Globe Syndicate

Another Way

by Melodie Davis

for release April 21, 2000

This Will Make You Feel Like Doing Spring Cleaning

The promotional lines for a new book suddenly caught my attention: "With central heat and electric lights, we have less reason to do all our major housecleaning chores in spring. We no longer spend two seasons burning wood, oil and candles..."

Well, at our house, we do still burn wood and I'm glad that helps to explain why my house is so dusty. I'm of the generation when I remember what a wonderful ritual spring cleaning was, but I rarely have time for it myself. I remember coming home from school and the whole house smelled fresh and clean after Mom, often with the help of her Mom, had spent the day washing walls, windows, airing bedding, washing curtains and the like.

So I'm of the generation that feels guilty, knowing these things should be done. Our kids, never having experienced much of the ritual, won't even know it is supposed to be done. I'm of the generation that squeezes little bits of spring cleaning in whenever I can grab a half hour and have the energy. I think today we are more likely to clean thoroughly when company is coming. Our kids may not even feel a need to clean up for company and may only do that kind of cleaning when they move into or out of an apartment, dorm room or house.

I used to worry that my kids wouldn't even know how to do things like wash walls or woodwork, although I've tried to teach them now and then. Now there is a complete "cookbook" guide to chores, although the publishers gave it the wonderful name of Home Comforts: The Art & Science of Keeping House, by Cheryl Mendelson, (Scribner, 2000). The book jacket says "Home Comforts is something new. For the first time in nearly a century, a sole author has written a comprehensive book about housekeeping." It is a guidebook that can be appreciated by both men and women.

While some of the procedures seem to be overly fastidious and make me really feel guilty, I like the emphasis on "the importance of private life and the comforts offered by housekeeping." The author is a philosopher and lawyer by education, so this is hardly a book saying we need to be slaves to our houses and domestic chores.

Elizabeth Fox-Genovese, another author, writes of the book, "Recent changes in women's lives and expectations have tended to relegate keeping house to the realm of servant's work-the epitome of what no self-respecting woman (or man) would choose to do. In this entrancing book, Cheryl Mendelson restores keeping house to its rightful place as the custodian of the peace, order, comfort, and sanity of our lives, simultaneously instructing us in how to do it well and why it matters so much. And in so doing, she helps to restore dignity, value, and craft to the work that creates and sustains the private space that nourishes our humanity."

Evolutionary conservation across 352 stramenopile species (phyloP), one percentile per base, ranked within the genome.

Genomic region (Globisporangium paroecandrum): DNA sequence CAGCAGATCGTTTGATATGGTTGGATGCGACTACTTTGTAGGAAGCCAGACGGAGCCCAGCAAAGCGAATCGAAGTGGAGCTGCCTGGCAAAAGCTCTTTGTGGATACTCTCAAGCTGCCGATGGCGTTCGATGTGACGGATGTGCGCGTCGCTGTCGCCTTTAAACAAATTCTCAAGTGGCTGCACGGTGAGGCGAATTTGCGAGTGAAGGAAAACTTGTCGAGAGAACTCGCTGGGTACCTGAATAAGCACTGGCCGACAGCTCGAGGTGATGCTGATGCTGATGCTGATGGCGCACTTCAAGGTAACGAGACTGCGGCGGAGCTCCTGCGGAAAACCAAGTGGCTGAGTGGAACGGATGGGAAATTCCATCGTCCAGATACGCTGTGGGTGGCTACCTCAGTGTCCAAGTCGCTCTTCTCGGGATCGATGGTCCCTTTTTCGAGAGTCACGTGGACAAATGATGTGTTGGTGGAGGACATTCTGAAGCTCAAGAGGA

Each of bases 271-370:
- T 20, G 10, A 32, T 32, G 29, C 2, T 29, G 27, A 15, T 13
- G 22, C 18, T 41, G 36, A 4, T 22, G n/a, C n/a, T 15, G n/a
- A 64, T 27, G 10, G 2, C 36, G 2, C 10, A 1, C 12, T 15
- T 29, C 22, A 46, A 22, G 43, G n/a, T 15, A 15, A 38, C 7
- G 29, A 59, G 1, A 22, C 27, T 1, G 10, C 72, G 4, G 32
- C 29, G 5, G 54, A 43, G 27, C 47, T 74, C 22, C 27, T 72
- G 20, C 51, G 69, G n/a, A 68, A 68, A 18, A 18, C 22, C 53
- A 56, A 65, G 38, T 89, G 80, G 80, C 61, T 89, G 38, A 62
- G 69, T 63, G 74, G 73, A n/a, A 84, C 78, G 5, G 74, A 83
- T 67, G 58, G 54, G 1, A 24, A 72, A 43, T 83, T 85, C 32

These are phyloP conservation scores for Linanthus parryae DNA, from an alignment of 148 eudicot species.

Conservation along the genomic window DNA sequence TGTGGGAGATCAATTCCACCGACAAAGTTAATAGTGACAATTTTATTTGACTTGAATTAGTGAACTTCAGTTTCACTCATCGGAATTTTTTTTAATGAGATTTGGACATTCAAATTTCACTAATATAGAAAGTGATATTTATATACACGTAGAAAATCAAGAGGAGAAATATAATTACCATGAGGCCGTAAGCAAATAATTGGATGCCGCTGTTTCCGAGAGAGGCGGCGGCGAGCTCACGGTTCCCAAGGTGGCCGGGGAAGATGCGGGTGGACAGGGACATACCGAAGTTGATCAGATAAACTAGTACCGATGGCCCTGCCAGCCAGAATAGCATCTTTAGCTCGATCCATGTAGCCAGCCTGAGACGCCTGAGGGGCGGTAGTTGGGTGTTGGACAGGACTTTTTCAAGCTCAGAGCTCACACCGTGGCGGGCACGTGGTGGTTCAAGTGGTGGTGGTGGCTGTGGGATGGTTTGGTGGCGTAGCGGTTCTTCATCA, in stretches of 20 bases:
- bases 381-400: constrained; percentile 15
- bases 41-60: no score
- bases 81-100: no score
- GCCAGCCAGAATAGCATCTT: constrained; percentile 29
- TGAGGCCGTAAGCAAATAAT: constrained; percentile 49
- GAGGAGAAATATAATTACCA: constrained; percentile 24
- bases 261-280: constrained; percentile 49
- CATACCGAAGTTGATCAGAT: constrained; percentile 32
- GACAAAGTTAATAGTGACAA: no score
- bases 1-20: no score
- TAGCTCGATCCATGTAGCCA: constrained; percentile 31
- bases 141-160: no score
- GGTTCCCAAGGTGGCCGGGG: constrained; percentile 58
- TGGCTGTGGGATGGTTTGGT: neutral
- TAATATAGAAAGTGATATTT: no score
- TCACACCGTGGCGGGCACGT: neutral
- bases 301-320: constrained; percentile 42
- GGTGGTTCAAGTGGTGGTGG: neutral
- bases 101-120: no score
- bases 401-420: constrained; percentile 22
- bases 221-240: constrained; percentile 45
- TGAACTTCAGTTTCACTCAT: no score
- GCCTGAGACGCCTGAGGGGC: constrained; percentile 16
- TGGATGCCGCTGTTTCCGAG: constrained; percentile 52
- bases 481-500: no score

Wow. I never quite thought of housekeeping like that. Inspires me to go home and start cleaning window sills and air bedding which is exactly what I did after looking at a few of her suggestions.

Like a cookbook, there is more information in it than you can ever possibly use, from household safety to personal hygiene, and you probably don't need such detailed instructions on washing your hands: "First, moisten your hands with water, then add soap or disinfectant cleanser. Use 1 ml of plain liquid soap or 3-5 ml of antimicrobial soap" ... and so on. Then again, how many times do I think I have removed germs with a quick pass under a cold faucet while flying out the bathroom door.

Probably most valuable is instruction on how to clean various fabrics. I also like her chapter on what constitutes a real meal-for social if not nutritional reasons. Today's grazing and constant snacking in place of real meals is frequently done alone, while meals are best enjoyed with others. Therefore making the effort to have some kind of meal together each day as a household contributes to our social well being.

While I rarely get to do whole house spring or fall cleaning and instead work at those chores in spare half hours here and there, this book is a reminder that those chores are worth doing, worth keeping after. Hardly anyone loves housework, but this book comes close to making me feel like I am doing something more when I am tidying the kitchen: I am helping to create a comfortable and welcoming place for family, friends and visitors.

Do you think housekeeping is important? Send your comments and your age to Melodie Davis, Another Way c/o Name\Address of YOUR newspaper; or e-mail:

You can also visit Another Way on the Web at

Melodie Davis is the author of seven books and has written her column since 1987. She taught feature writing and has won awards from a number of organizations including the National Federation of Press Women, Virginia Press Women and the American Advertising Association. She and her husband have three growing daughters.

NOTES TO EDITORS: text = 780 words; end material = 105 words

We would appreciate it if you would include the "Globe Syndicate" bug at the end of the column.

©2000 by Globe Syndicate, all rights reserved.

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